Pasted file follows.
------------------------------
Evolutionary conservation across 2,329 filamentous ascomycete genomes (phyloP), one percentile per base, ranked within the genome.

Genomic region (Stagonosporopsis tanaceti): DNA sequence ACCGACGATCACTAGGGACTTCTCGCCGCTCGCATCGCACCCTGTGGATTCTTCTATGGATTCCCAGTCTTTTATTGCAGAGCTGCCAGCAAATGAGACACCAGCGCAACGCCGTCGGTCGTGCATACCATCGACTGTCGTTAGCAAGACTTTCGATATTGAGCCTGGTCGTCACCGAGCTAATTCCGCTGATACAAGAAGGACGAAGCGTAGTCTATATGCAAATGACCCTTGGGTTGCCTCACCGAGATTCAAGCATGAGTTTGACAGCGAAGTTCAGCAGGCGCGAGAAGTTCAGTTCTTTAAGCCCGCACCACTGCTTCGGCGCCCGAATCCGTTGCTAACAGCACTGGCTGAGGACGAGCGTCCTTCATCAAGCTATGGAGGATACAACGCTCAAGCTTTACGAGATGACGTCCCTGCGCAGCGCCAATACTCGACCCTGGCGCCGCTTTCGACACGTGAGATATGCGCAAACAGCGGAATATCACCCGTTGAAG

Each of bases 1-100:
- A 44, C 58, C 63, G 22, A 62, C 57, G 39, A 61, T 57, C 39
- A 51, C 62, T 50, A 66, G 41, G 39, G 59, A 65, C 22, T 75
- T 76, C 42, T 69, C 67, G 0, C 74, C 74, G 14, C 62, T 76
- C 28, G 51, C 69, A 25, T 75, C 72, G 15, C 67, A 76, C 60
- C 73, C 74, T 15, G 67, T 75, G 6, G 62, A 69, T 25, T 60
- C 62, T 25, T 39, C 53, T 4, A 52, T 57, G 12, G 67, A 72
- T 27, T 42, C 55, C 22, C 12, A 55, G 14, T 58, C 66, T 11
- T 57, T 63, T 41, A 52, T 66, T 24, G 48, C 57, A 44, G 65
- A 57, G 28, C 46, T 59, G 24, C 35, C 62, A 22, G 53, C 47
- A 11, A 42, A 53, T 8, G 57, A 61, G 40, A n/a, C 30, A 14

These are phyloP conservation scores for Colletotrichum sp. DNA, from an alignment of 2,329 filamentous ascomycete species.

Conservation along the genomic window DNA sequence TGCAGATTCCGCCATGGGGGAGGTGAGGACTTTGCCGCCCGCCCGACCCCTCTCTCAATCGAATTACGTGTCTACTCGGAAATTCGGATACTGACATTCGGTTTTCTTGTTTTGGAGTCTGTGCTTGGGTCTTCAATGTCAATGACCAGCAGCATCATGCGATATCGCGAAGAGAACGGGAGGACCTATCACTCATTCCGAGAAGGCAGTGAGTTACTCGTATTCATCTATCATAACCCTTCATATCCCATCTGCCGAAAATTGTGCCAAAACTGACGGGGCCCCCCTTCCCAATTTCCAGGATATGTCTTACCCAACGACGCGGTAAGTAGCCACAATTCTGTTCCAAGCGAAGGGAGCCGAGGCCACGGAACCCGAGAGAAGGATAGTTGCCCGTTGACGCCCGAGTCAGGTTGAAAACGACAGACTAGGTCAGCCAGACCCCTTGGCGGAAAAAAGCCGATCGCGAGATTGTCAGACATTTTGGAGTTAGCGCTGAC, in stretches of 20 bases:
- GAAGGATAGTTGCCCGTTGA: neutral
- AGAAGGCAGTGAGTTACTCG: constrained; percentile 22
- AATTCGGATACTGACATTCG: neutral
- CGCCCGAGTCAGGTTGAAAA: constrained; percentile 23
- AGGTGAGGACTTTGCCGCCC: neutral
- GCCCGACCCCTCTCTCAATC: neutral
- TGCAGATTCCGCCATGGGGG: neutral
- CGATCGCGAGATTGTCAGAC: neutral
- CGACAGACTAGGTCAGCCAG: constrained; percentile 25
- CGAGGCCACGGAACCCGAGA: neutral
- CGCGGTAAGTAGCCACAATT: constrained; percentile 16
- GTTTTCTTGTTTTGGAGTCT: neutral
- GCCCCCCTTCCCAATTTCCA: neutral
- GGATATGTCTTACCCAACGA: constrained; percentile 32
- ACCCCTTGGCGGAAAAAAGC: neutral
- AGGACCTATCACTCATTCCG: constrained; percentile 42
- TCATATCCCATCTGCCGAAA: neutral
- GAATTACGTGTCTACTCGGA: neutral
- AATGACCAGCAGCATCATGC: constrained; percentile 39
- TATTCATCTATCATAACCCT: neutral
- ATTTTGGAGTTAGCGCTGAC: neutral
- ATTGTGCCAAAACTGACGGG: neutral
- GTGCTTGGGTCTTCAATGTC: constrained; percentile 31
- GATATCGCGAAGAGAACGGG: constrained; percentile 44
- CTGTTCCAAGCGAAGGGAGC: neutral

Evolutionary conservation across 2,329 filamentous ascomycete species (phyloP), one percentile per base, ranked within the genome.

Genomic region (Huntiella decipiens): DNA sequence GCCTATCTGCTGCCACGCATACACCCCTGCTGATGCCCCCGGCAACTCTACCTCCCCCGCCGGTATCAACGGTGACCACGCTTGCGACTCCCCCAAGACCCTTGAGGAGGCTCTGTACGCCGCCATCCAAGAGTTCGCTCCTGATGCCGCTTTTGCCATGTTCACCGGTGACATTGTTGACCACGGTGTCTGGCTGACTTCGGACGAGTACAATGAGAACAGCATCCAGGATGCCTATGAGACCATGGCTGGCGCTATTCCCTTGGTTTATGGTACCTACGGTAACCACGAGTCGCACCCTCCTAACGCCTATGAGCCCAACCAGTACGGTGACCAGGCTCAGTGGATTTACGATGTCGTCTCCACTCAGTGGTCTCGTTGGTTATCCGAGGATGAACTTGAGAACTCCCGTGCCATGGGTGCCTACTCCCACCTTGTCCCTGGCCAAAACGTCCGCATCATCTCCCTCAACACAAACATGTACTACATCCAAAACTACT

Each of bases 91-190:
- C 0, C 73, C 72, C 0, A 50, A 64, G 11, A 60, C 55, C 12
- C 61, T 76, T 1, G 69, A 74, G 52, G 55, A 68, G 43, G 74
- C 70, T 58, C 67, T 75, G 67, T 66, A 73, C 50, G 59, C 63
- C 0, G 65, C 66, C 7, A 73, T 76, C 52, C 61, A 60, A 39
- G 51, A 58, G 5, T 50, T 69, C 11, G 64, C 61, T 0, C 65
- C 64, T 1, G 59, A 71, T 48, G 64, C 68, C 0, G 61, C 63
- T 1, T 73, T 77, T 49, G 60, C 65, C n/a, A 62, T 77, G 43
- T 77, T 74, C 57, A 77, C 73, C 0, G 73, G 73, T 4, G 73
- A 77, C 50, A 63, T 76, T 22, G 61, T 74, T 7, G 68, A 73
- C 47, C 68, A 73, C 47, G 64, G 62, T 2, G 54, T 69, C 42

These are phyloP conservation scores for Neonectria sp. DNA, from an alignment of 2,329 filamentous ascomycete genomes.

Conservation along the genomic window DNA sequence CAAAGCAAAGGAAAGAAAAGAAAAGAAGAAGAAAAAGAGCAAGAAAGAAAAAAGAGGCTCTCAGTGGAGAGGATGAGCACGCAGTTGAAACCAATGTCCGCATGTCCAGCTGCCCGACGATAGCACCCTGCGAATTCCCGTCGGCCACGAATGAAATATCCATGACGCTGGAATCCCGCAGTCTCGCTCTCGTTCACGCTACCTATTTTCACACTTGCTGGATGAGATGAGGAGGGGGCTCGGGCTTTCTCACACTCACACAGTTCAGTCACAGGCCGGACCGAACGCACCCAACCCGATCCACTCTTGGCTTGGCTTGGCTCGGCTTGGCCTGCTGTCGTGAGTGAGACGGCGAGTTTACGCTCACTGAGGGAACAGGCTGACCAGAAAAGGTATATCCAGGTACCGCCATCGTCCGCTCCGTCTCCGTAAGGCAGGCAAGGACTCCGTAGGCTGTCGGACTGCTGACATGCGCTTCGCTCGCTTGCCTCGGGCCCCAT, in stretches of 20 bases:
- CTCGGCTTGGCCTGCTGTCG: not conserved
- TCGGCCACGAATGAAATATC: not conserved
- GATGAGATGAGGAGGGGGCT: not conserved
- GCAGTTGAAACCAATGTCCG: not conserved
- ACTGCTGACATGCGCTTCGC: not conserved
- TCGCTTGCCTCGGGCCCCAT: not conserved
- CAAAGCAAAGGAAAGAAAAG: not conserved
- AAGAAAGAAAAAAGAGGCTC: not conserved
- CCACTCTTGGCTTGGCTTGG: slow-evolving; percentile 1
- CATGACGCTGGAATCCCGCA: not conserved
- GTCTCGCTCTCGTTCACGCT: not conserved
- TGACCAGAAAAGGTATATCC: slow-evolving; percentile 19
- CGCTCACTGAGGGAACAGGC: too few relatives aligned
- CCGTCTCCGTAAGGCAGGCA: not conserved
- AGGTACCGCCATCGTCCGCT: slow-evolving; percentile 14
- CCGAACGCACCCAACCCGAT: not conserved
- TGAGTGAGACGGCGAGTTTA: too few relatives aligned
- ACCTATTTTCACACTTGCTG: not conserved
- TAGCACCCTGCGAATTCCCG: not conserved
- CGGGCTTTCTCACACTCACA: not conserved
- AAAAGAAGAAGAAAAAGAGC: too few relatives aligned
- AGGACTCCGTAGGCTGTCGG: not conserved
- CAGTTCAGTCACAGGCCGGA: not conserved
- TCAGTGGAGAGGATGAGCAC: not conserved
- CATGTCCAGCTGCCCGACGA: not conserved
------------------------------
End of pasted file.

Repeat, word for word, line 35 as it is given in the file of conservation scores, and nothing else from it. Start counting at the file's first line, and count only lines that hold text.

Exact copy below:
- TATTCATCTATCATAACCCT: neutral